The Meat Standards Australia (MSA) grading scheme has the ability to predict beef eating quality for each ‘cut×cooking method combination’ from animal and carcass traits such as sex, age, breed, marbling, hot carcass weight and fatness, ageing time, etc. Following MSA testing protocols, a total of 22 different muscles, cooked by four different cooking methods and to three different degrees of doneness, were tasted by over 19 000 consumers from Northern Ireland, Poland, Ireland, France and Australia. Consumers scored the sensory characteristics (tenderness, flavor liking, juiciness and overall liking) and then allocated samples to one of four quality grades: unsatisfactory, good-every-day, better-than-every-day and premium. We observed that 26% of the beef was unsatisfactory. As previously reported, 68% of samples were allocated to the correct quality grades using the MSA grading scheme. Furthermore, only 7% of the beef unsatisfactory to consumers was misclassified as acceptable. Overall, we concluded that an MSA-like grading scheme could be used to predict beef eating quality and hence underpin commercial brands or labels in a number of European countries, and possibly the whole of Europe. In addition, such an eating quality guarantee system may allow the implementation of an MSA genetic index to improve eating quality through genetics as well as through management. Finally, such an eating quality guarantee system is likely to generate economic benefits to be shared along the beef supply chain from farmers to retailors, as consumers are willing to pay more for a better quality product.
Accurately quantifying a consumer’s willingness to pay (WTP) for beef of different eating qualities is intrinsically linked to the development of eating-quality-based meat grading systems, and therefore the delivery of consistent, quality beef to the consumer. Following Australian MSA (Meat Standards Australia) testing protocols, over 19 000 consumers from Northern Ireland, Poland, Ireland, France and Australia were asked to detail their willingness to pay for beef from one of four categories that best described the sample; unsatisfactory, good-every-day, better-than-every-day or premium quality. These figures were subsequently converted to a proportion relative to the good-every-day category (P-WTP) to allow comparison between different currencies and time periods. Consumers also answered a short demographic questionnaire. Consumer P-WTP was found to be remarkably consistent between different demographic groups. After quality grade, by far the greatest influence on P-WTP was country of origin. This difference was unable to be explained by the other demographic factors examined in this study, such as occupation, gender, frequency of consumption and the importance of beef in the diet. Therefore, we can conclude that the P-WTP for beef is highly transferrable between different consumer groups, but not countries.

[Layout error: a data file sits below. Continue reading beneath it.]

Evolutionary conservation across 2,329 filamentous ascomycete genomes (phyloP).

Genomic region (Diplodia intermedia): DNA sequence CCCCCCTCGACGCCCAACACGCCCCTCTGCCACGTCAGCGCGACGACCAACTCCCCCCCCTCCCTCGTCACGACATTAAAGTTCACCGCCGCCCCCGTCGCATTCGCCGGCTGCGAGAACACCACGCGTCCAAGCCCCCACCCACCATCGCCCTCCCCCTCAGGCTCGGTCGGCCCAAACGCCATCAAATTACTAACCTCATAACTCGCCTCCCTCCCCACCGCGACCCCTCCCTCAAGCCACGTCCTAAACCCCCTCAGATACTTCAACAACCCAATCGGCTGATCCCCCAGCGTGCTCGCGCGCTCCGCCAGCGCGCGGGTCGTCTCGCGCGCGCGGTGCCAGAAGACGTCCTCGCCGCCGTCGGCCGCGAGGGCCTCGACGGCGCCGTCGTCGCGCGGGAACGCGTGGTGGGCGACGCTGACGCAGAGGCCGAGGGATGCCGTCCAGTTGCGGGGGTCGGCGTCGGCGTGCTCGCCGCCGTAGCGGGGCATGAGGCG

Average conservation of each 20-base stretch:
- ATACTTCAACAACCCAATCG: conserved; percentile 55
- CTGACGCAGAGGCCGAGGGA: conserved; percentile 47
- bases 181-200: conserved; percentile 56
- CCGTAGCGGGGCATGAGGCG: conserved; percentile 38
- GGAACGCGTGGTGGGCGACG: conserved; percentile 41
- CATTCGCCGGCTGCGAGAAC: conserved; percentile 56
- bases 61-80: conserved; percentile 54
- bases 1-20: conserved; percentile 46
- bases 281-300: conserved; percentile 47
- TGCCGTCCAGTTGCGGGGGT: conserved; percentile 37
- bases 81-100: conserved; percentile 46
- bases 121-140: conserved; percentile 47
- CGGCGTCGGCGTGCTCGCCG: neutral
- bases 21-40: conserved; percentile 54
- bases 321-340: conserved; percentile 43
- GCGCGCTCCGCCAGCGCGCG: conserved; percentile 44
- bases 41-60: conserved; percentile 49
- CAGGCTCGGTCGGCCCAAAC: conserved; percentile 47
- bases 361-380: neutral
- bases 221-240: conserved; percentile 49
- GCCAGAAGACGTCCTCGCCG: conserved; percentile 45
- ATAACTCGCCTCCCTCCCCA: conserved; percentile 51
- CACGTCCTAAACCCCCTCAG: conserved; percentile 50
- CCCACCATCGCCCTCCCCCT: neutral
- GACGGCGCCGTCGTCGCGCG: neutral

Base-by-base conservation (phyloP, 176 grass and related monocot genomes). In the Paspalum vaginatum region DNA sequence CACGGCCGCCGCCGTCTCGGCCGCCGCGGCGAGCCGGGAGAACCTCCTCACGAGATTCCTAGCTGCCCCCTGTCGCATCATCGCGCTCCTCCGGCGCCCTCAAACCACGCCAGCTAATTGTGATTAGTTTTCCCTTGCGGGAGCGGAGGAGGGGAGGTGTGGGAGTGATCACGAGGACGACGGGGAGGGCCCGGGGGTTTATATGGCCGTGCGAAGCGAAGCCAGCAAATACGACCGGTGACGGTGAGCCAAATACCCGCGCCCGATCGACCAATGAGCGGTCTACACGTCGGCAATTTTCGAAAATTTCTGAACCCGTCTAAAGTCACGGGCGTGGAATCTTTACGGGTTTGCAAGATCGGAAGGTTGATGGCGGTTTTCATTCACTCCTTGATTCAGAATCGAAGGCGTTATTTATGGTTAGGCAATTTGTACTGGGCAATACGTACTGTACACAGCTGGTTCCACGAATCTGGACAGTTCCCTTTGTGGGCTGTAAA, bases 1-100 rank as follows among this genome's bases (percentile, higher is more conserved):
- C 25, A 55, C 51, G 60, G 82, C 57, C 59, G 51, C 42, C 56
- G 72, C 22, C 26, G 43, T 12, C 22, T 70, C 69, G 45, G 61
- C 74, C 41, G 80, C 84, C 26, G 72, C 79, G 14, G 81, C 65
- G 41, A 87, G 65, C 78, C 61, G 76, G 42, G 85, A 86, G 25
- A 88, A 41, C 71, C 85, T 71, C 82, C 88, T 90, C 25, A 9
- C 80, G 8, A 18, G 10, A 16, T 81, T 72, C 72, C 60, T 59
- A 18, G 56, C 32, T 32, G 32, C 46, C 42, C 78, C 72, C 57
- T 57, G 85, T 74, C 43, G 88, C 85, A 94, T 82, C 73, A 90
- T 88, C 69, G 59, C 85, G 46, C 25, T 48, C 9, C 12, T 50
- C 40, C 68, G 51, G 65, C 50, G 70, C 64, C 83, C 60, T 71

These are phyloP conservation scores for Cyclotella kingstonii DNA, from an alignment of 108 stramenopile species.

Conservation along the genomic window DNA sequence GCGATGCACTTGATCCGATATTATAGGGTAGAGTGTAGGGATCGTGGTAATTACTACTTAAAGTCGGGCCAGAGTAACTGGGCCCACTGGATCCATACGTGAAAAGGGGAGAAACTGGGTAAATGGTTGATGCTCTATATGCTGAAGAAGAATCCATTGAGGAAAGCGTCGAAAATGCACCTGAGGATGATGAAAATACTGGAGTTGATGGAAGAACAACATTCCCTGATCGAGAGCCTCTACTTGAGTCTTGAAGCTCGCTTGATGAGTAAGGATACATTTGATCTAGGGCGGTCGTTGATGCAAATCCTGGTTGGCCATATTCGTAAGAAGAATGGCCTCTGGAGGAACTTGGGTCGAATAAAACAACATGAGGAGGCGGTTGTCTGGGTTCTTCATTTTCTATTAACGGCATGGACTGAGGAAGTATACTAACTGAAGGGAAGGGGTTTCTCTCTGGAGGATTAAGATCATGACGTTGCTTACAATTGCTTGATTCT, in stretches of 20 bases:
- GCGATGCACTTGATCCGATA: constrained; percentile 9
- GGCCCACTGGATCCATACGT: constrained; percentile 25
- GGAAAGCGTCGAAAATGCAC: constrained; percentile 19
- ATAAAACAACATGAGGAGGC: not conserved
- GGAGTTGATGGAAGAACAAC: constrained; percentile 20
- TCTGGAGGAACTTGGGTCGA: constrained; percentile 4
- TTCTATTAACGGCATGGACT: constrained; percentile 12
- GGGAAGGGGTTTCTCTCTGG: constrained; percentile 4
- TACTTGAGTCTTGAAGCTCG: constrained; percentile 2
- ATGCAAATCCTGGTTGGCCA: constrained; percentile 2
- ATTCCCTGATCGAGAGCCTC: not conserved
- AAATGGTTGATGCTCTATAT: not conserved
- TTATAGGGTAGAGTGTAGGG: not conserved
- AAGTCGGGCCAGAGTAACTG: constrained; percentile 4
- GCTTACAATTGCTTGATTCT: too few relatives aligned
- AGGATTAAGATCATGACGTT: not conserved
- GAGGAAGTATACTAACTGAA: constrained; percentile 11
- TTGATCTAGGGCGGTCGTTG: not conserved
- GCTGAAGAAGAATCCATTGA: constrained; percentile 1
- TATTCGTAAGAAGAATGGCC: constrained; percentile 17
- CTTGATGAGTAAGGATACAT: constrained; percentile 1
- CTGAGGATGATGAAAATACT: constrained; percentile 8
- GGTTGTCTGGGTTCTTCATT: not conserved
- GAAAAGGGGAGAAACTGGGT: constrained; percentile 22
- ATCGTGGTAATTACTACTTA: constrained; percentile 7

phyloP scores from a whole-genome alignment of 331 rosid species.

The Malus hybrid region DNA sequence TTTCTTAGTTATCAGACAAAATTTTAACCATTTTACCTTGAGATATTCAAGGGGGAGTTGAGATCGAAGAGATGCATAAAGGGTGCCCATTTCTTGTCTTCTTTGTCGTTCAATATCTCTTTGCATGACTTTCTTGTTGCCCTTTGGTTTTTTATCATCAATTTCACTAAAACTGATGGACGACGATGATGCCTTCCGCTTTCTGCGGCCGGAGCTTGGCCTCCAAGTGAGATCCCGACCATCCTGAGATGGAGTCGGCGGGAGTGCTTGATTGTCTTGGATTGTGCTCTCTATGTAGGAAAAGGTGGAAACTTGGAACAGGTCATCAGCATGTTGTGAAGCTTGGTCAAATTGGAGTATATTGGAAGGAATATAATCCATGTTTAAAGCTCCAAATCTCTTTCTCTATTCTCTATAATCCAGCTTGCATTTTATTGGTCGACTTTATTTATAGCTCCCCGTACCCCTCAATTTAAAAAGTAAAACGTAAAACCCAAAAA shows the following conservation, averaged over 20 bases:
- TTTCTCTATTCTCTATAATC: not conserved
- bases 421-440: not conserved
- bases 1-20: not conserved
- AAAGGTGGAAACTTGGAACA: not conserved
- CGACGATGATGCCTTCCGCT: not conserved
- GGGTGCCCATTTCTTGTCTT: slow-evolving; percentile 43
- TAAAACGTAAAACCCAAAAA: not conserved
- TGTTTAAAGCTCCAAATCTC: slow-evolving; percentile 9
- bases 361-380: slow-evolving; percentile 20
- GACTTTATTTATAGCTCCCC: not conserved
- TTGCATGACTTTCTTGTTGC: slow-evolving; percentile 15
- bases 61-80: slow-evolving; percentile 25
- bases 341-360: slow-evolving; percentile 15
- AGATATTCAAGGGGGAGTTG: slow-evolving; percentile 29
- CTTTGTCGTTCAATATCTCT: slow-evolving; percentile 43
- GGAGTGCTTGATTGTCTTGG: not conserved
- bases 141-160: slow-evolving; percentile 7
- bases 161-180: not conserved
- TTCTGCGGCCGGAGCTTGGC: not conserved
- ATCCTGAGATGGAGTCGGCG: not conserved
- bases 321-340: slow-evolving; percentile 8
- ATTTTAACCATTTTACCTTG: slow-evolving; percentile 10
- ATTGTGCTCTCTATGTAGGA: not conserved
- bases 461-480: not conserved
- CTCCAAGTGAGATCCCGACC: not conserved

In autumn 2014, enterovirus D68 (EV-D68) cases presenting with severe respiratory or neurological disease were described in countries worldwide. To describe the epidemiology and virological characteristics of EV-D68 in England, we collected clinical information on laboratory-confirmed EV-D68 cases detected in secondary care (hospitals), between September 2014 and January 2015. In primary care (general practitioners), respiratory swabs collected (September 2013–January 2015) from patients presenting with influenza-like illness were tested for EV-D68. In secondary care 55 EV-D68 cases were detected. Among those, 45 cases had clinical information available and 89% (40/45) presented with severe respiratory symptoms. Detection of EV-D68 among patients in primary care increased from 0.4% (4/1074; 95% CI 0.1–1.0) (September 2013–January 2014) to 0.8% (11/1359; 95% CI 0.4–1.5) (September 2014–January 2015). Characterization of EV-D68 strains circulating in England since 2012 and up to winter 2014/2015 indicated that those strains were genetically similar to those detected in 2014 in USA. We recommend reinforcing enterovirus surveillance through screening respiratory samples of suspected cases.